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Summer 2019:

Visiting Oignies, 

and exploring the region's wartime heritage.

By Peter Bloomfield

In addition to the official twinning visits, we have now made two personal visits to our brilliant twinning host, Véronique Bernard, who lives in Oignies.  As well as providing an opportunity to meet with friends and shop for essentials (beer, wine and cheese), being there on a Tuesday allowed us to visit the Oignies market and get some locally grown fruit and veg, including smoked garlic.

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Le marché de Oignies, et l’Hotel de Ville au fond

We have also taken the opportunity to visit First World War I sites. These visits were especially poignant given last year’s 100th anniversary of the end of the war.

Last year we visited the Vimy Ridge Canadian memorial. A really stunning piece of architecture in white marble surrounded by the remains of shell holes dotted across the landscape. The numerous signs telling visitors to only walk on the paths was a stark reminder of the huge amount of unexploded ordinance that survives to this day.

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Le Mémorial Canadien à Vimy.

This year we visited the Commonwealth War Graves Commission (CWGC) Experience near Arras. This is the Commission’s workshop in France which has been opened up to visitors. Large glass walls allow you to watch the machines carving new and replacement grave stones, people working on the numerous lawn mowers they use to keep their cemeteries tidy, metal and wood-working workshops to repair benches and gates and displays explaining the scale of the unique work the Commission does. On a human level there are also stories of employees caught up in World War II, and in the small café, the large map on the wall shows how many graves are looked after across the world.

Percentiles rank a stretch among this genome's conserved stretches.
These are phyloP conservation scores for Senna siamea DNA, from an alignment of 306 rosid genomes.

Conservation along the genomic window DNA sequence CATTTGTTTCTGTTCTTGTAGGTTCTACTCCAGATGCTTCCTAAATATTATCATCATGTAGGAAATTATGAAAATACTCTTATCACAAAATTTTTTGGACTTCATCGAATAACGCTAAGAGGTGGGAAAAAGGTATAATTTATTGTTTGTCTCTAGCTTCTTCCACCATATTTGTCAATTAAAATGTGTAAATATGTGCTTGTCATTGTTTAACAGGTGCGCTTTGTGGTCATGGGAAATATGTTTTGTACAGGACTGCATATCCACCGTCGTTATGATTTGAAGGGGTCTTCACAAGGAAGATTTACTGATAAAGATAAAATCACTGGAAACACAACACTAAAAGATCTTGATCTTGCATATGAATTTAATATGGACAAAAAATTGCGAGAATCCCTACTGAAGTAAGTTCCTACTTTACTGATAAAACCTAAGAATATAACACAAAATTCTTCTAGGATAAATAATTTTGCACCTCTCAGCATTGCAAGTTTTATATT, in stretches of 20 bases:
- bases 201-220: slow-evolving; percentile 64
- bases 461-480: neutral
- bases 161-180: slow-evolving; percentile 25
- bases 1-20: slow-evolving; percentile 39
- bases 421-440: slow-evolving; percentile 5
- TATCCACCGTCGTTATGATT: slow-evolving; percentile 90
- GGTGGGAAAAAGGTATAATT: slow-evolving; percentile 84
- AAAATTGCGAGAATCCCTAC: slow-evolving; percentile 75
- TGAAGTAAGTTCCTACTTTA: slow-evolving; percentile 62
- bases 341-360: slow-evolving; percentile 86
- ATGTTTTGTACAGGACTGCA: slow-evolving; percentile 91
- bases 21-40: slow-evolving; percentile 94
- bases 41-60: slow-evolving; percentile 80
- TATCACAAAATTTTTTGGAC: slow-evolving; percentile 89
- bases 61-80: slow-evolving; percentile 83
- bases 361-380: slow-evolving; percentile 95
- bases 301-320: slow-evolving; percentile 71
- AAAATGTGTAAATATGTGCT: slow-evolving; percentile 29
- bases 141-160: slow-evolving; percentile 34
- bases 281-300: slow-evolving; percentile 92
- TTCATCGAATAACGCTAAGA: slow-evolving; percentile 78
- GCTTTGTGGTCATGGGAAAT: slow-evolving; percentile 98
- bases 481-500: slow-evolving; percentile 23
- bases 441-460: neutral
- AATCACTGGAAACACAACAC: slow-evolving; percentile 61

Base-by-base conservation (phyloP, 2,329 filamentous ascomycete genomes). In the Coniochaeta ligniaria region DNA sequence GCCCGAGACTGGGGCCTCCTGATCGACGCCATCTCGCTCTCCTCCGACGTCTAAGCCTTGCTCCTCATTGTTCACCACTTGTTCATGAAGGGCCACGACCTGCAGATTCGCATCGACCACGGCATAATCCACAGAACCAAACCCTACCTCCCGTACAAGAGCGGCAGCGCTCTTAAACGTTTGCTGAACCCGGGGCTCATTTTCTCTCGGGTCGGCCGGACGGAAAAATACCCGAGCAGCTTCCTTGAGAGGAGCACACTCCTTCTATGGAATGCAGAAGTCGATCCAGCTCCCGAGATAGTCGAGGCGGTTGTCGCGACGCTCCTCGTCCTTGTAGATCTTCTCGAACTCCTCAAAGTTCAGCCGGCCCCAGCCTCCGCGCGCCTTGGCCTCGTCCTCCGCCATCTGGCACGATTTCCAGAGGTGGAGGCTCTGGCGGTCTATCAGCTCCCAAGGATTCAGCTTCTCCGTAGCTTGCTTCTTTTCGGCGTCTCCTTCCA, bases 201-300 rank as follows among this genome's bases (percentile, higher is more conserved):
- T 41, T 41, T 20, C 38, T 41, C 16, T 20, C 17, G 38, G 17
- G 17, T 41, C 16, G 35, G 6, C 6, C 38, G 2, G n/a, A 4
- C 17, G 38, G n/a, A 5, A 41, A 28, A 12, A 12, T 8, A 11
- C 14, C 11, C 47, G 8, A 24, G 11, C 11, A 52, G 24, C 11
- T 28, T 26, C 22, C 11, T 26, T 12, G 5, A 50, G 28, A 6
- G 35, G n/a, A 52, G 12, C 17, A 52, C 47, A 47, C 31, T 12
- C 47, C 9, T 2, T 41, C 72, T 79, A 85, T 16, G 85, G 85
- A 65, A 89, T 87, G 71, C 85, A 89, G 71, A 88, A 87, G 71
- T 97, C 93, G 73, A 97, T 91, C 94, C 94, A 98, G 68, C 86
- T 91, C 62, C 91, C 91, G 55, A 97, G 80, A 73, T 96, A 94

There is information about the Experience on the CWGC website:

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War Graves Commission workshops

The CWGC website also provides much information on the cemeteries in northern France and on the graves of British soldiers in the Oignies cemetery in particular at: I had not appreciated that there were two soldiers buried in the cemetery from World War I before checking the web-site.

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The stone carving workshops

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Arras is also worth a trip. The town was shelled by the Germans in World War I and was re-built afterwards. We climbed the tower of the town hall, and visited the tunnels beneath. These had been used for centuries for quarrying and storing goods, but during World War I they were used by British and French troops for shelter and to move soldiers and munitions up to the front line which was very close by.

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Les maisons arrasiennes

L’Hotel de Ville d'Arras

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